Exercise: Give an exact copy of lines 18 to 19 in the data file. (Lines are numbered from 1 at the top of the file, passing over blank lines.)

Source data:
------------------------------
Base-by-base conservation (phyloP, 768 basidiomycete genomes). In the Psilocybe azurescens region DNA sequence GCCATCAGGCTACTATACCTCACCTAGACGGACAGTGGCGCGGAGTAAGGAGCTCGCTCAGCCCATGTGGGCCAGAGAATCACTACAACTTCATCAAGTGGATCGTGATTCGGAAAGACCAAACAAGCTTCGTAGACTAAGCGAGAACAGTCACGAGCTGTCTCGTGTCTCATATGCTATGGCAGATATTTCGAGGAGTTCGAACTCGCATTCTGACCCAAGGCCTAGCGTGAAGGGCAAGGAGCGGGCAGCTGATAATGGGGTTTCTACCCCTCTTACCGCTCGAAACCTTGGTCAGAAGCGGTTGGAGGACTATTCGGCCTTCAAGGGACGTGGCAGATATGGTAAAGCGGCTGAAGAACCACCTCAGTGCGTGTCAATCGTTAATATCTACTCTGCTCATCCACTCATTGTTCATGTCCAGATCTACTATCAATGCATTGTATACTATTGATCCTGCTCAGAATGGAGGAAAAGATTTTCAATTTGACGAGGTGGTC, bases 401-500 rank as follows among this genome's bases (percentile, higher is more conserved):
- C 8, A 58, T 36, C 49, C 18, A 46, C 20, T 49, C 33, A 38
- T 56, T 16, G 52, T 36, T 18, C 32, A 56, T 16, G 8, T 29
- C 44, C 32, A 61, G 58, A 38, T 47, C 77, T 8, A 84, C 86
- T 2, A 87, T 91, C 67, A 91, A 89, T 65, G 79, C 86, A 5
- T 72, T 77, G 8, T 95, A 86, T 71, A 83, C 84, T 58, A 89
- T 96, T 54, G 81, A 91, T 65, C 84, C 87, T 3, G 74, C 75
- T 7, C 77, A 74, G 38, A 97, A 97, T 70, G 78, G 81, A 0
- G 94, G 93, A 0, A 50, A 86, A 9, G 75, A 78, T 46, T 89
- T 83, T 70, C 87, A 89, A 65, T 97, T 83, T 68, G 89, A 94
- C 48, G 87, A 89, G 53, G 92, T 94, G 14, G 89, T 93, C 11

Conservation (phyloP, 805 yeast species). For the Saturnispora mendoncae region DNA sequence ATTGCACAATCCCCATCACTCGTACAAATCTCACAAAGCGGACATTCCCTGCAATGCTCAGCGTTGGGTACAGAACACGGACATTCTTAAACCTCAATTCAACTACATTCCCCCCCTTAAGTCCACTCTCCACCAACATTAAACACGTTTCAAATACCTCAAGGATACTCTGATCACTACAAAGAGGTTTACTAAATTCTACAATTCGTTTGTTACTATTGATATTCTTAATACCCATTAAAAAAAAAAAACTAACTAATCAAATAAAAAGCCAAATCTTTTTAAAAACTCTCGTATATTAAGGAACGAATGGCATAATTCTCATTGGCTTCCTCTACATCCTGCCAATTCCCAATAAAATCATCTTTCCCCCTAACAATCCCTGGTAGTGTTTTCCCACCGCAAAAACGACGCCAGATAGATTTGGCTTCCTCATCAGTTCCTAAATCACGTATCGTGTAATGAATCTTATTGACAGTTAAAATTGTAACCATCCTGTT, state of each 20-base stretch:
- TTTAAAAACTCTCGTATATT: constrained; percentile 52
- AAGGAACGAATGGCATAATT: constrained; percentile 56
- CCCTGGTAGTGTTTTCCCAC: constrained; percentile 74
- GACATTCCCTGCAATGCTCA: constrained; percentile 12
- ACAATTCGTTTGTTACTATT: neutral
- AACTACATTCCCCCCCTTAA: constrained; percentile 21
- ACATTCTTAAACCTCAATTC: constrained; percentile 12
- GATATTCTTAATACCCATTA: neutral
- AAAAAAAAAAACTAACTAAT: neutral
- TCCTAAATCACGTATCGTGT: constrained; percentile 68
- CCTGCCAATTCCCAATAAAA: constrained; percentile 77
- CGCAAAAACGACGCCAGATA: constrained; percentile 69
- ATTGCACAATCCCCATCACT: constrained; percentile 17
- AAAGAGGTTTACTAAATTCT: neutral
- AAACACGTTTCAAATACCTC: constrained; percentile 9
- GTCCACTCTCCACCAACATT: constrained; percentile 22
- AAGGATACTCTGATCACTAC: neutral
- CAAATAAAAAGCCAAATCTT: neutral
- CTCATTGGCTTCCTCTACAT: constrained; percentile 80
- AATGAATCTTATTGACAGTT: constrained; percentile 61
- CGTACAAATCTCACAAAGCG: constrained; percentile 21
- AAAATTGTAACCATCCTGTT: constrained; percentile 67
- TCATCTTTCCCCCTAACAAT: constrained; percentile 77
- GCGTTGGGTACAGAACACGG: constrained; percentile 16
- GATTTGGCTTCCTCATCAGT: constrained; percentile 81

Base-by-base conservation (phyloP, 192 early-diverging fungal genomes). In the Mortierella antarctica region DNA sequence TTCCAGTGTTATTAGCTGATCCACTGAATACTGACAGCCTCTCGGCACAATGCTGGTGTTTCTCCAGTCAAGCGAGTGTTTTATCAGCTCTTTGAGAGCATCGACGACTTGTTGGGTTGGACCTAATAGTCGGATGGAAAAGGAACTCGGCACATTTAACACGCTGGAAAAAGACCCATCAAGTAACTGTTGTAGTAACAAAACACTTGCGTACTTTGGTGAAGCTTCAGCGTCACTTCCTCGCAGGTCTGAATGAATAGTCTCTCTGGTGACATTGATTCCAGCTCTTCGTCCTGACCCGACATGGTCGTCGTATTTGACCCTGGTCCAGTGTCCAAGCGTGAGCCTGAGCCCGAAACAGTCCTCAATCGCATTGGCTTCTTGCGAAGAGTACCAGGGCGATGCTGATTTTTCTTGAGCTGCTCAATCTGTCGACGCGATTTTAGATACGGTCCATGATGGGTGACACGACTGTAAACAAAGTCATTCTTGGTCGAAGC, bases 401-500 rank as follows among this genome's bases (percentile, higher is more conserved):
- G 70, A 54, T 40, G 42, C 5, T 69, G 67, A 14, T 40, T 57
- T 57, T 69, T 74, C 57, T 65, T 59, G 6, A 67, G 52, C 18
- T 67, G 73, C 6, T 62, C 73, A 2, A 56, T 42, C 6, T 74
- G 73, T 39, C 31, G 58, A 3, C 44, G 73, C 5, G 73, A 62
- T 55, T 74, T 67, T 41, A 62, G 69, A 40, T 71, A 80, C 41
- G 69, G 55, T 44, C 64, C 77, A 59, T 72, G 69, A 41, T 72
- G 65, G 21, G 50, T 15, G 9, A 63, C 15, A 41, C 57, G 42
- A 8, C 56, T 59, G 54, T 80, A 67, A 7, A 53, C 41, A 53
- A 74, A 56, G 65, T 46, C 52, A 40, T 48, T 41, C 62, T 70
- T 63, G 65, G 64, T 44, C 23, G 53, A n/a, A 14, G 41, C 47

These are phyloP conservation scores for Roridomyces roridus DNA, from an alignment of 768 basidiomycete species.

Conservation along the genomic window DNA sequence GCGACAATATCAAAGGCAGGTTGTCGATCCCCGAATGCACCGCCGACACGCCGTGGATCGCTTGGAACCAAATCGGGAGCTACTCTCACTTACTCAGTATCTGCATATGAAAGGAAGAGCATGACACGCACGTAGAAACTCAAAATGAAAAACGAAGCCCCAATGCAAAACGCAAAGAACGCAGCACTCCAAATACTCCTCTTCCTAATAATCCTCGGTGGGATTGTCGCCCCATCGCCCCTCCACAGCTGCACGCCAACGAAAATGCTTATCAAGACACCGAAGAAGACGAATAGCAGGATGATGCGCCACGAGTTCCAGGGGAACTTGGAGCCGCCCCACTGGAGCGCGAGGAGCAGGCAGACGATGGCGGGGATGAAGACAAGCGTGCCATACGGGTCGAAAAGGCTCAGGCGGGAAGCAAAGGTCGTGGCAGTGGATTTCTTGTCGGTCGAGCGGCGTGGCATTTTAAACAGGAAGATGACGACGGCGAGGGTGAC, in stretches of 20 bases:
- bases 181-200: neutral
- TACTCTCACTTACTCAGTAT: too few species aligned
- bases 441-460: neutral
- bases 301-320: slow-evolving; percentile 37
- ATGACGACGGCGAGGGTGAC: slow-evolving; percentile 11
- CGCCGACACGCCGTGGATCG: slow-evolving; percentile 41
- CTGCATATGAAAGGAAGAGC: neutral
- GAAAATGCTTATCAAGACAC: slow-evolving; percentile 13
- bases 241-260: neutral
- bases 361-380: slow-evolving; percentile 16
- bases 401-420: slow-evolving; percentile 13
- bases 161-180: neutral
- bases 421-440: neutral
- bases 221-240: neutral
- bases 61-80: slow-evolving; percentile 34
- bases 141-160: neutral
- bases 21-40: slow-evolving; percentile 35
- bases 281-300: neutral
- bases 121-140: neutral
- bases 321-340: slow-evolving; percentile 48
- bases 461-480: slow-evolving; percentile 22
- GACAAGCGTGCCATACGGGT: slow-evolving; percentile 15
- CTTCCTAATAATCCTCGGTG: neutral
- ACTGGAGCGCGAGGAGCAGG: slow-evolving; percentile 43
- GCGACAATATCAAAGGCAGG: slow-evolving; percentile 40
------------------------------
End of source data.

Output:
- AACTACATTCCCCCCCTTAA: constrained; percentile 21
- ACATTCTTAAACCTCAATTC: constrained; percentile 12